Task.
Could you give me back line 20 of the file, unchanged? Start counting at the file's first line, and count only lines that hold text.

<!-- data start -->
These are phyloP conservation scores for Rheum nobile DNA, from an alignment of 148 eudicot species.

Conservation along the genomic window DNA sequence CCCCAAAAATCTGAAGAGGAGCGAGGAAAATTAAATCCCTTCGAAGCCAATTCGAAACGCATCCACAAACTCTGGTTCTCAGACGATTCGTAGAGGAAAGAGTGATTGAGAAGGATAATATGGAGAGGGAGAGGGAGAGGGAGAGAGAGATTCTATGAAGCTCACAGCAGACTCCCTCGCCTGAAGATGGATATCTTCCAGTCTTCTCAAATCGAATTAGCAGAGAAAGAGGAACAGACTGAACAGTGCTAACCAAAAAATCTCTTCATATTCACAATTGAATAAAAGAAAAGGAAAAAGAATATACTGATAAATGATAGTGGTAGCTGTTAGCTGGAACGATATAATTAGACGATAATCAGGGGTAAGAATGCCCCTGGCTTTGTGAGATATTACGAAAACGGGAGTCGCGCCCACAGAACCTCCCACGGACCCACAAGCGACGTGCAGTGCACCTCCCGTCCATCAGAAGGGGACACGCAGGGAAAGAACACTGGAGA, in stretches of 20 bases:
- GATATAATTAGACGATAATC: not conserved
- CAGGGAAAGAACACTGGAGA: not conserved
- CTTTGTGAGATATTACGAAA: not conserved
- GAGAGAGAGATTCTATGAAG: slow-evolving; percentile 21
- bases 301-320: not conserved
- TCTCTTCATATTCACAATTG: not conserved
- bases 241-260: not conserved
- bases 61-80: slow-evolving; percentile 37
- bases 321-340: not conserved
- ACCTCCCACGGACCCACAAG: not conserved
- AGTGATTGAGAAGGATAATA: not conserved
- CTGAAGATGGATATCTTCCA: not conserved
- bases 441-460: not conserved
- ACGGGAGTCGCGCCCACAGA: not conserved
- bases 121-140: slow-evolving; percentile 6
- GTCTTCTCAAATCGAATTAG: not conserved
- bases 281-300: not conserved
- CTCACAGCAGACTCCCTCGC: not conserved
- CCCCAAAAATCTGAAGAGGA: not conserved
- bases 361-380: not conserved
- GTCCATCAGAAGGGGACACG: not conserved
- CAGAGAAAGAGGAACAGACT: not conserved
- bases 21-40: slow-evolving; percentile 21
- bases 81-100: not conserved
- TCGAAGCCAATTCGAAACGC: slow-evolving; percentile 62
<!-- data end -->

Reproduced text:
- CTCACAGCAGACTCCCTCGC: not conserved